On Container Queries

  • Web Design & Development

So, lately I had read quite a bit about container queries (or sometimes I see them called “element queries”). Within the span of a couple weeks, there were posts on CSS-Tricks, on Ethan Marcotte’s site (which I found by way of Brad Frost’s site), and a few Twitter posts (which I can’t find at the moment of writing this, apologies). I had some thoughts I want to share on it. Mostly because at the time, by chance, I was actually wondering what has been going on in this space.

Way back when…

A long time ago, I read this article on element queries on Smashing Magazine. This was back in 2013. For me and the company I worked at during that time, responsive design still felt new enough internally they were still trying to figure out how to sell it. It was still flashy enough and new enough that we could still wow clients demoing it. After reading that article, a few things popped into my head. The main one: this guy is nuts. Media queries are awesome! They do everything we want. Clearly he isn’t using them right. He isn’t organizing his CSS right. Various other thoughts along those lines. I really didn’t see the need beyond media queries at the time. A lot of the ideas in this article though were a precursor to what we see now in the work on container queries.

Present day…

So… yea, things have progressed since then. Clients expect responsive design now. It doesn’t wow them anymore, its the norm. Media queries are part of the normal workflow now. It is something that designers are finally thinking of and planning for at the beginning. Just about each component I make has some sort of media query styling to it in one way or another. I’m sure most developers are in a similar spot.

Modular architecture is the name of the game. Recently, we’ve gotten some help making some of these modular components. The addition, and wide support of, Flexbox has helped a lot in making layouts. I expect when I finally get to use Grid on a regular basis I’m going to fall in love with that, as it will also help out with some of the common layout issues I’ve had with responsive layout in the past.

But we’re talking about the need for container queries. So as time has gone by and I’ve started to work on sites that are more and more modular in their thinking, I would absolutely love to have container queries. Because the reality is, we need them for more than just our layout problems. I feel like the designers I’ve worked with since have become more aware of different sizes, different interfaces, and are embracing this modular way of thinking. But, as someone who is also a designer, there is more to this than just layout.

Chris points this out in his CSS-Tricks article. I think one of the most important things that this can help solve is hierarchy. Whether that is a module’s weight, its type, its color or visibility, when you’re moving a modular component from one area of your site to another on the page, you can really end up messing with the hierarchy between it and other modules. Are there other ways to solve this besides container queries? Sure. But they probably aren’t as clean. To me, container queries represent another tool in our CSS arsenal. I honestly think that if they were implemented, I’d still use media queries along side them. Almost like we have different nails and two hammers to choose from instead of one.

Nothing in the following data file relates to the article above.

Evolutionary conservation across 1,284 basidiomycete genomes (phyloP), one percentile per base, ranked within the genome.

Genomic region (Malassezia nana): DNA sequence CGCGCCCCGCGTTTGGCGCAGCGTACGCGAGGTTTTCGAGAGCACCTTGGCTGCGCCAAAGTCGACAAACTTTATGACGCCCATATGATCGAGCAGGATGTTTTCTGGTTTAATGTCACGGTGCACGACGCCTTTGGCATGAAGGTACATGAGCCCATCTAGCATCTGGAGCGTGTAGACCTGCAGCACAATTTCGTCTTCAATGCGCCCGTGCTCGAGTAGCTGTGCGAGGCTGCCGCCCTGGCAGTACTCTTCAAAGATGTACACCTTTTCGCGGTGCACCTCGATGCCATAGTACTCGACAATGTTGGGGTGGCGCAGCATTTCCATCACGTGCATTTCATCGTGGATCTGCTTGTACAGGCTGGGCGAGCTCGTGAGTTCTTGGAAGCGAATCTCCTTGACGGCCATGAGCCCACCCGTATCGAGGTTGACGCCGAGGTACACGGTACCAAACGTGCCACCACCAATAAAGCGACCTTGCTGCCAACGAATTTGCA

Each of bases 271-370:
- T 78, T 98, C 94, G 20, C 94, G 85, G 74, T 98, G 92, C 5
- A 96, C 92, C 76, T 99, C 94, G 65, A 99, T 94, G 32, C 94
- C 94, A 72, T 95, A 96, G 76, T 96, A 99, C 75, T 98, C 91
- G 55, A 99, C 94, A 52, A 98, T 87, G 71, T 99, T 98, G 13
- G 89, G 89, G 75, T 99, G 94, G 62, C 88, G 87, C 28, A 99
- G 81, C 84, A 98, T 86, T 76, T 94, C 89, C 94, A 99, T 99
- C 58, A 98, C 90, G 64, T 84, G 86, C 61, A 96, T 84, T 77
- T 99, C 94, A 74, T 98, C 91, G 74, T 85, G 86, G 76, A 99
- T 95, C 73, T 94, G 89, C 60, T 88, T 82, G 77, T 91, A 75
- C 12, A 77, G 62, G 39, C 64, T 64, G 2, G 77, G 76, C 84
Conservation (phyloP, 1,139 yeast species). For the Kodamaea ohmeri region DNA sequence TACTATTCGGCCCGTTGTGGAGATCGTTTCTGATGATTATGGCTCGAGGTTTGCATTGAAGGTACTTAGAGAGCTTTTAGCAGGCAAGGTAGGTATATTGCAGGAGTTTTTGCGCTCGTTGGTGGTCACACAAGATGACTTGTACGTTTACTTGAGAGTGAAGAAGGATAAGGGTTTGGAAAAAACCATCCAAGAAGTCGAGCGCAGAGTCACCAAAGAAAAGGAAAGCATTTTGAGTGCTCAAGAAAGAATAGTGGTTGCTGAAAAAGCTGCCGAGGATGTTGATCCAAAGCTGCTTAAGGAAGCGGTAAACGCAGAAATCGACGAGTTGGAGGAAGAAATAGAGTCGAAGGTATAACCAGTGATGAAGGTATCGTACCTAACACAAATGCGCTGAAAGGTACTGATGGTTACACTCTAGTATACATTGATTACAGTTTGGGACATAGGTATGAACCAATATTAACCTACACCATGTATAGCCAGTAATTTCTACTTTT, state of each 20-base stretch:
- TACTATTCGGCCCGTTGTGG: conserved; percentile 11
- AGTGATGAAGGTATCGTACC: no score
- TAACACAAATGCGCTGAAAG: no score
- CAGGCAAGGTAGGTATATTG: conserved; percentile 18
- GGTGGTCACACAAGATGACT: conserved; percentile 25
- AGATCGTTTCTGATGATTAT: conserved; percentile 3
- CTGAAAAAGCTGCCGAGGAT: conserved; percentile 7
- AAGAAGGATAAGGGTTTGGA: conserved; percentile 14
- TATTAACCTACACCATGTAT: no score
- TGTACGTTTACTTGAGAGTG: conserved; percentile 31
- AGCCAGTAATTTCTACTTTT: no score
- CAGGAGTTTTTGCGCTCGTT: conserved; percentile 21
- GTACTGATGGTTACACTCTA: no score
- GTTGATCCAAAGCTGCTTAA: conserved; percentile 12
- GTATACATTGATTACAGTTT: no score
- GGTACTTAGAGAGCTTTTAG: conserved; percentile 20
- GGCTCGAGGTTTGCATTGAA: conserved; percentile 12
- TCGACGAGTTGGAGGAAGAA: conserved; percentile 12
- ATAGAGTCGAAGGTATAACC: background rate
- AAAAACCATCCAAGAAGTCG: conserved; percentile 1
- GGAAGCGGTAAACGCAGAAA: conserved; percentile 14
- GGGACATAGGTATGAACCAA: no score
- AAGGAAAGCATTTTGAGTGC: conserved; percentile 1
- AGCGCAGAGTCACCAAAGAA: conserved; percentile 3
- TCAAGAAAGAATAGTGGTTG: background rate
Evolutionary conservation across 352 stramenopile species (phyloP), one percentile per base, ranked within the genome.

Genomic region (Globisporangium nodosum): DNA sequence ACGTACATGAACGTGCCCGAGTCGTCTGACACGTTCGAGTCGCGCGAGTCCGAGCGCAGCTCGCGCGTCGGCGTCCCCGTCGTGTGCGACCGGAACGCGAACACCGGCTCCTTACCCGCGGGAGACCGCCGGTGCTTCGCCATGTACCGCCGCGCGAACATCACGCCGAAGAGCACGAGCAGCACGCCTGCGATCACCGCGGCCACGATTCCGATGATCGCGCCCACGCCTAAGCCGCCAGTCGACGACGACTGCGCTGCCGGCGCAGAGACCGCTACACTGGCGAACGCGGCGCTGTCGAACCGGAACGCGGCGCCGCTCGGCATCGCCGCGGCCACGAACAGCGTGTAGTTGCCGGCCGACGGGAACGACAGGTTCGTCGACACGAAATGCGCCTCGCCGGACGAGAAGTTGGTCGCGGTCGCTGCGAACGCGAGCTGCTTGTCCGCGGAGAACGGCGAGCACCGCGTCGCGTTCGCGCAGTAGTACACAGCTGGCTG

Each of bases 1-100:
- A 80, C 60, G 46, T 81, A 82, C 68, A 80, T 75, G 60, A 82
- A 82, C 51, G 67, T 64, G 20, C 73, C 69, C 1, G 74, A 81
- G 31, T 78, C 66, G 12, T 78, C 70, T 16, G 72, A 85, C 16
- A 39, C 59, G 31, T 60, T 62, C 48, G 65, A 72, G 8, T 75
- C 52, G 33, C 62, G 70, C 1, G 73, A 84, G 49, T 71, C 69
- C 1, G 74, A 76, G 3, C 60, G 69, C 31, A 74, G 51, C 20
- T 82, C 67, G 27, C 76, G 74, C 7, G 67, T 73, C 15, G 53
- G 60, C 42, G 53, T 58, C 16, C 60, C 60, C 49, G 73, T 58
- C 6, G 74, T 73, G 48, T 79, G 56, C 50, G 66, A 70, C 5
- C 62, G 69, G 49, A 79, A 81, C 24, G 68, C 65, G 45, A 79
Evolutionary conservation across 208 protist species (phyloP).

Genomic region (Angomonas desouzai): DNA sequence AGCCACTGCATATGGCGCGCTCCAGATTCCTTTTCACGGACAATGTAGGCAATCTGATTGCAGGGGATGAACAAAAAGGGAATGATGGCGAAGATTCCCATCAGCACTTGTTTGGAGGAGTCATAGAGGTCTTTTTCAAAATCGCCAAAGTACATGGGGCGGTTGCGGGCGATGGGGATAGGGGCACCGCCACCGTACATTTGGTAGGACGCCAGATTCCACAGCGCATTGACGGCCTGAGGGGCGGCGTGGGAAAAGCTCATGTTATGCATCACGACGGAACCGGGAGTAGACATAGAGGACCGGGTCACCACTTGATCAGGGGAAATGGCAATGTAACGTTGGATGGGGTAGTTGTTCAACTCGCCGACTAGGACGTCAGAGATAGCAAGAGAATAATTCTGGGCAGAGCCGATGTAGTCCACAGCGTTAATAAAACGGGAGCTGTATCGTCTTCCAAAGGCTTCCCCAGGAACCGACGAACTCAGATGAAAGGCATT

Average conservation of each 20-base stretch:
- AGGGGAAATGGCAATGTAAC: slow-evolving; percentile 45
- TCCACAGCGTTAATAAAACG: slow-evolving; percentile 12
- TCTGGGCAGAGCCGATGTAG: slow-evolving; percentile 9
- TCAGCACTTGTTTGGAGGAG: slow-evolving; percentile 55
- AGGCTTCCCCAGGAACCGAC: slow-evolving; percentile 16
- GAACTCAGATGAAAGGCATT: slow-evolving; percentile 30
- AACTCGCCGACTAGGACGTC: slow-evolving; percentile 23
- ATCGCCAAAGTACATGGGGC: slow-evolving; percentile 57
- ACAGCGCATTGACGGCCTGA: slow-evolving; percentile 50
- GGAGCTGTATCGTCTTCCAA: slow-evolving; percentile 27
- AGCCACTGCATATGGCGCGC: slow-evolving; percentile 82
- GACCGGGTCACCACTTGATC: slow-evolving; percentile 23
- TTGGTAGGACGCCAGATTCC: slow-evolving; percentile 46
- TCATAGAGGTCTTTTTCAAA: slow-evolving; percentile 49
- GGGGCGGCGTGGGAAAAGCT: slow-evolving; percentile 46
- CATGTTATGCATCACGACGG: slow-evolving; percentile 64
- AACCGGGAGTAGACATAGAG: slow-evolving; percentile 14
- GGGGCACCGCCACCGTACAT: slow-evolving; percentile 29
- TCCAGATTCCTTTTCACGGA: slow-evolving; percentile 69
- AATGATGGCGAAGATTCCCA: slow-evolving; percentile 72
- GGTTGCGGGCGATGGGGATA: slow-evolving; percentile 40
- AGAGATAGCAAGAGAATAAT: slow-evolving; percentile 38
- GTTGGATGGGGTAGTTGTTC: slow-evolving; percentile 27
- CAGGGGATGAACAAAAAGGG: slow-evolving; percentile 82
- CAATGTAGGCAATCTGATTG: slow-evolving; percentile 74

The elephant in the room

There is still a thing that bugs me about container queries that has bugged me since that old Smashing Mag article. All current uses for container queries depend on JavaScript to work. Now, I’ll admit, I use polyfills all the time. People really want container queries though. Like, yesterday. So, they’re reaching for JS to fill the gap until they drop properly in the browser. While normally I’d say “that’s progressive enhancement”, it just doesn’t feel right to me in this instance.

Why? If they don’t work for the user, sure they still get the content, but there could be some more serious design problems that could arise out of them not getting their queries. Aren’t those problems why we’re using them in the first place?

Depending on JS to solve your potential layout, hierarchy, and other design issues with your module sounds… risky. Maybe that’s just the designer in me. While we do have modules that would benefit from having this ability, not having container queries isn’t exactly stopping us from providing solutions anyways with current tech without JS.

This is just personal opinion, but I also don’t like non-standard CSS in my styles. I’ve been down that road before with other fixes for Internet Explorer way back, and I don’t care to do it again. I know some people would disagree with that. People use non-standard CSS all the time. In my experience, this is mostly limited to vendor prefixes. But the spec for this isn’t even really close yet. Our scripts might use code that is completely different than what it will end up being. Lately I’ve really been focusing on staying more vanilla everywhere, and only using a polyfill if it follows the spec. In this case, I can’t do either.

Patiently Waiting

I’m going to love when container queries finally drop. I think it’ll be an amazing tool to have next to media queries. With all the other new CSS features on the way, media queries are going to be even more powerful, and we’ll have lots of other fun stuff to play with. In the meantime, we just got Grid (mostly) and between it and Flexbox we can solve a good chunk of layout problems. As for our hierarchy problems, maybe we’ll just have to deal with what we have right now. It isn’t ideal, but that’s why we’re working on the problem. Some will choose to go ahead and JS their way out of it, and that is ok if you’re comfortable with that. Personally, I’ll be going about it as usual, using the current (but kinda gross in this instance) tech.